EIGHT years ago, a young woman from Khairo Dero (Larkana district) was so touched by the plight of her people that she decided to work for their uplift.
She had been fortunate to receive a privileged education abroad, was doing a lucrative job and had all that one could wish for in life. Today, she has renounced these privileges to work for her people. .
Going by the number of education policies announced in Pakistan since 1947, the volume of reports produced by commissions on this issue of direct concern to human development and the statements issued by government dignitaries pledging their commitment to universalising education, one would have thought that by now Pakistan must be heading the world education league.
What is the reality? The UNDP, which compiles the Human Development Index using schooling as one of the criteria, tells us another story. In its 2015 report, Pakistan is categorised as a Low Human Development country and ranks 147th out of 188 states. The mean years of schooling for children is 4.7 years and only a third of the population above 25 has had some secondary schooling. Continue reading “Keeping them illiterate”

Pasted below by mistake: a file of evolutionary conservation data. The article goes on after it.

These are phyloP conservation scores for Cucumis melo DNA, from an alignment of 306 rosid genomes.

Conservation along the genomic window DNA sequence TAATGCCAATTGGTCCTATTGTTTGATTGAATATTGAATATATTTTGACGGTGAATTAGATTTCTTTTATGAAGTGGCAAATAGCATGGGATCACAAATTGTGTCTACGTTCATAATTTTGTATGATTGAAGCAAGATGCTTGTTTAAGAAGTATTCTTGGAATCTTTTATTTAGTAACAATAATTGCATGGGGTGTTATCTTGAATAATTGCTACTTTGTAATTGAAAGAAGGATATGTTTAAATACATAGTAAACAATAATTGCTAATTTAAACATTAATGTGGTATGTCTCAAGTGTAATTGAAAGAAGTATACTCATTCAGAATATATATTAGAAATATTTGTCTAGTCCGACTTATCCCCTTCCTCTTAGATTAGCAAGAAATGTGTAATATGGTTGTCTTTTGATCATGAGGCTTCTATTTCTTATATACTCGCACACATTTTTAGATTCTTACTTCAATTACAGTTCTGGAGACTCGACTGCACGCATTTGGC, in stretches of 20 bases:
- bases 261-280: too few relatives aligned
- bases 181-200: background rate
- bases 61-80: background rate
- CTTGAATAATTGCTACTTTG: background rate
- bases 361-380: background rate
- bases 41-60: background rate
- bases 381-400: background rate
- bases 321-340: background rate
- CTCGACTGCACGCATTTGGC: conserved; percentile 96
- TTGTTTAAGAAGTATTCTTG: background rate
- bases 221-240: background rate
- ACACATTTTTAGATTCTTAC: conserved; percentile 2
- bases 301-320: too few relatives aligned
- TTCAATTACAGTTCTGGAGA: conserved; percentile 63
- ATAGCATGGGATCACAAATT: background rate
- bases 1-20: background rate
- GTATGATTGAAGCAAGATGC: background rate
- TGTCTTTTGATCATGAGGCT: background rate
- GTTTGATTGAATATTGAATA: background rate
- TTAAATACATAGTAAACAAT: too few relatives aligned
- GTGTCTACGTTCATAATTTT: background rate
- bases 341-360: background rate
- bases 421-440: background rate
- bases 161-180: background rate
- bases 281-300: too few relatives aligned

PAULO Freire, the Brazilian educator and author of Pedagogy of the Oppressed, said education should aim at teaching students to think critically. They should work with the teacher in creating knowledge.
Freire believed that students should do a lot of “problem-posing” and then seek answers through their own experience and thought processes to discover the route to change.
Can we hope to achieve this change through the kind of textbooks used in our public-sector schools? For decades, critics have mourned the dismal state of textbooks in Pakistan. But no one has batted an eyelid. Continue reading “Textbooks of hate”